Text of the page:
"During the 1990s I visited over two thousand schools in the whole of Yorkshire where I held story-telling assemblies. I was assisted in this work by over eight hundred famous names to promote themes I considered to be very important in a young child's life (eg bereavement, loss, bullying, homelessness, racism and sexism etc.) All of the £200,000 profit from the sales of my books was given to charitable causes. All of the profits from my sixty e-book publications today are also given to charity.
During twelve years of almost daily school visits, the most glaring problem I encountered which was 'constant' across the social divide of rich and poor and between town and country schools, was the problem of 'sexism.' It didn't seem to matter whether I was visiting a school in the outer Dales or the inner city, or whether the school was church based or secular, I was consistently faced with the same problem'
Finding a male teacher in a Primary School was almost as rare as finding a woman priest in any parish. Most of the headteachers in Yorkshire schools were men, although there were more women heads to be found in the primary section than in the higher echelons of the secondary and comprehensive educational section.
The curriculum, activities and the assumptions given throughout almost all primary schools I visited, unwittingly reinforced the continuation of these sexist distinctions between the girls and the boys, while the overall behaviour in the classroom of both pupil and teacher simply strengthened these prejudices.
These twelve years of daily observation taught me that the boys were given more consideration of their needs by their overstretched class teacher than the girls because they tended to be the most noisiest and disruptive when they weren't immediately attended to. I also noticed that similar behaviour from both sexes would invariably receive a dissimilar response of a more disproportionate nature. It was as though boys were expected to behave thus whereas girls weren't or that boys were expected to do things that girls didn't and to go places where girls didn't go!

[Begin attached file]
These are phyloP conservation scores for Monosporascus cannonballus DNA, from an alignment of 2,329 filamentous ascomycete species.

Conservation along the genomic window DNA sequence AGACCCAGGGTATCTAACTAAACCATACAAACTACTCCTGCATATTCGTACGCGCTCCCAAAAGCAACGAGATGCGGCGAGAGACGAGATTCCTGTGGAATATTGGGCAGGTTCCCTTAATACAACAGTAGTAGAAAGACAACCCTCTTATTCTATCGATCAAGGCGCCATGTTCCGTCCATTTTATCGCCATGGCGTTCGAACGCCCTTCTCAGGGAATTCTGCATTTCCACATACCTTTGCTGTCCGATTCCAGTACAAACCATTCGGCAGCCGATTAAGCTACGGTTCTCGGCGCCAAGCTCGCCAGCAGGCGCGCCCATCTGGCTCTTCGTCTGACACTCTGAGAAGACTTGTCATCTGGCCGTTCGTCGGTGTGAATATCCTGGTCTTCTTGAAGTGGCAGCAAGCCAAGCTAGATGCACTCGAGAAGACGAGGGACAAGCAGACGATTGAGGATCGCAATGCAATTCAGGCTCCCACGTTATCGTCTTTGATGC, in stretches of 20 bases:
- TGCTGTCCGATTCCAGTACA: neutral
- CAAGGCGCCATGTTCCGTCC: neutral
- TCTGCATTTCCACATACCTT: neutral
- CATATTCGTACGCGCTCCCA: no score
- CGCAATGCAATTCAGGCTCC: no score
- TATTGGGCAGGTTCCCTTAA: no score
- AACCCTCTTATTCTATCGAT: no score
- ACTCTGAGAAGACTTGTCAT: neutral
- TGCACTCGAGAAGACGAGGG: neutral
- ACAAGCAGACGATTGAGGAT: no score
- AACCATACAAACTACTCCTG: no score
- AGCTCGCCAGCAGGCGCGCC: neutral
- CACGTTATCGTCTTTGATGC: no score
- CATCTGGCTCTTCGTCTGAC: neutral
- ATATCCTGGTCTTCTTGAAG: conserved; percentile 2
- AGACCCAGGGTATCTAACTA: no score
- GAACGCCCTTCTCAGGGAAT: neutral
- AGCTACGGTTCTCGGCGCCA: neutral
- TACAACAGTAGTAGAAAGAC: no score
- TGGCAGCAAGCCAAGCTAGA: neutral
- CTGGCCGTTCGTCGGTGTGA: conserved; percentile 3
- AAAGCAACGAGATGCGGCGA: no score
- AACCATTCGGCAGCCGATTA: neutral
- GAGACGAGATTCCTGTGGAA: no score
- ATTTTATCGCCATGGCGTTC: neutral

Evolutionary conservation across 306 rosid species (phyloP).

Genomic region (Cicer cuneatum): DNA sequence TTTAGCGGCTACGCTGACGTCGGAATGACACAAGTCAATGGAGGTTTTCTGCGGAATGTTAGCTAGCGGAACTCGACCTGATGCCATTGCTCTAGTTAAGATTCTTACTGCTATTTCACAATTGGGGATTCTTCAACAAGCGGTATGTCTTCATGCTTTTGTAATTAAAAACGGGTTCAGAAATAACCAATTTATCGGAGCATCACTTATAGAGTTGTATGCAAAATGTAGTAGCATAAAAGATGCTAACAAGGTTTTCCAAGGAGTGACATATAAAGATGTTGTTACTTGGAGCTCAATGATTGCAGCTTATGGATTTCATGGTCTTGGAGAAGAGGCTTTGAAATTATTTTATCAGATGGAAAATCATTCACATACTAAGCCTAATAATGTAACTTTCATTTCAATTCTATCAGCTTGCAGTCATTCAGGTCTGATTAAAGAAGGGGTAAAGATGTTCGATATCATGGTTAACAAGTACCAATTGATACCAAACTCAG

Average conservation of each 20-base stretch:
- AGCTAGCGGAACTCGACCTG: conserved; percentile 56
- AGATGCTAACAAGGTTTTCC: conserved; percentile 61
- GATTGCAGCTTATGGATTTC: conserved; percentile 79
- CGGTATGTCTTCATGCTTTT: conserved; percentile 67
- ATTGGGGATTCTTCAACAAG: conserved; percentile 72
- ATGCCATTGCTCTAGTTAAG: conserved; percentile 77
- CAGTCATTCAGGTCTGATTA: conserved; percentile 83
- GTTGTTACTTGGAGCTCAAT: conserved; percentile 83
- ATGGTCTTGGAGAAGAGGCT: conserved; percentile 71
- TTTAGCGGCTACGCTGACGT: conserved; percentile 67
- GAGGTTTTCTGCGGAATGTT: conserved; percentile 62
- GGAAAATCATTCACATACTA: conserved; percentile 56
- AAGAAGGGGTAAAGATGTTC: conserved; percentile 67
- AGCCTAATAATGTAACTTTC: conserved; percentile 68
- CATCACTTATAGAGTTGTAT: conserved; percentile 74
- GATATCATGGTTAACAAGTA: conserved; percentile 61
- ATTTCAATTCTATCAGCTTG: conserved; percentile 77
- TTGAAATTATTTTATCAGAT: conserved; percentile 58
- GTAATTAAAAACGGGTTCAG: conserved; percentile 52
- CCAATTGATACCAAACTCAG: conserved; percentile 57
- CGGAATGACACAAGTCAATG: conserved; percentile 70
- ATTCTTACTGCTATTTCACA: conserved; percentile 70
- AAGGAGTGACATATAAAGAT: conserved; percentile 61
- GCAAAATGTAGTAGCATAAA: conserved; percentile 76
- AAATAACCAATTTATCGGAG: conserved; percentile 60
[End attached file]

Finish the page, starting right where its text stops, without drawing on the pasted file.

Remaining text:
My response to this was to write twelve stories about a girl called 'Annie' who was just like any other child; girl or boy. I essentially wanted to highlight the blatent sexism practised in our society by deliberately changing the 'little good girl' image that so often becomes the stereotype. My aim in this direction of increasing 'girl power' and reducing sexism was heartedly shared by the late Dame Catherine Cookson who heard about my Annie stories and requested that I send her and her husband Tom a recorded tape of them. Upon hearing the twelve stories, Dame Catherine and her husband liked them so much that they paid for a limited- edition publication of my 'Action Annie Omnibus' containing all tweve stories for 5-9 year olds, with the profits going to a national children's charity.
In my 'Action Annie' stories, which are now published as e-books in either single or omnibus story-format I naturally aim to entertain, educate and inform the child reader. However, I also aim to remind their parents that when they next look at their young offspring that they remember that both their sons and daughters miss out when the experiences given to each are determined primarilly by their sex. In particular, I want them to take off their rose-coloured glasses the next time they look at their 'little princess' and to recognise in her the beast they have bred. I want to shatter their pretentious image of female childhood and to look at their daughters anew. When they next view their pretty daughter whom they dressed in ribboned pig-tails, I want them to know beyond any shadow of doubt that she swears, fights, farts, destroys and thinks nasty and spiteful thoughts just as often as her boyish brother does!
The Chief Inspector of Schools for Ofsted at the time that Dame Catherine helped me first publish the 'Action Annie Omnibus' edition was Chris Woodhead. He gave an interview to the newspaper describing my 'Action Annie' stories as 'High quality literature.' Because the initial print was a limited edition and was never reprinted in hard-back copy format, if you ever get hold of a copy, be aware it has a value. For over one year between 2010 and 2011, second-hand copies were being advertised in the USA for between one thousand dollars ($1,000) and two thousand dollars ($2000). All profit from its e-book sales goes to charity and it can be obtained by accessing https://www.smashwords.com/books/view/129476 " William Forde: May 9th, 2014.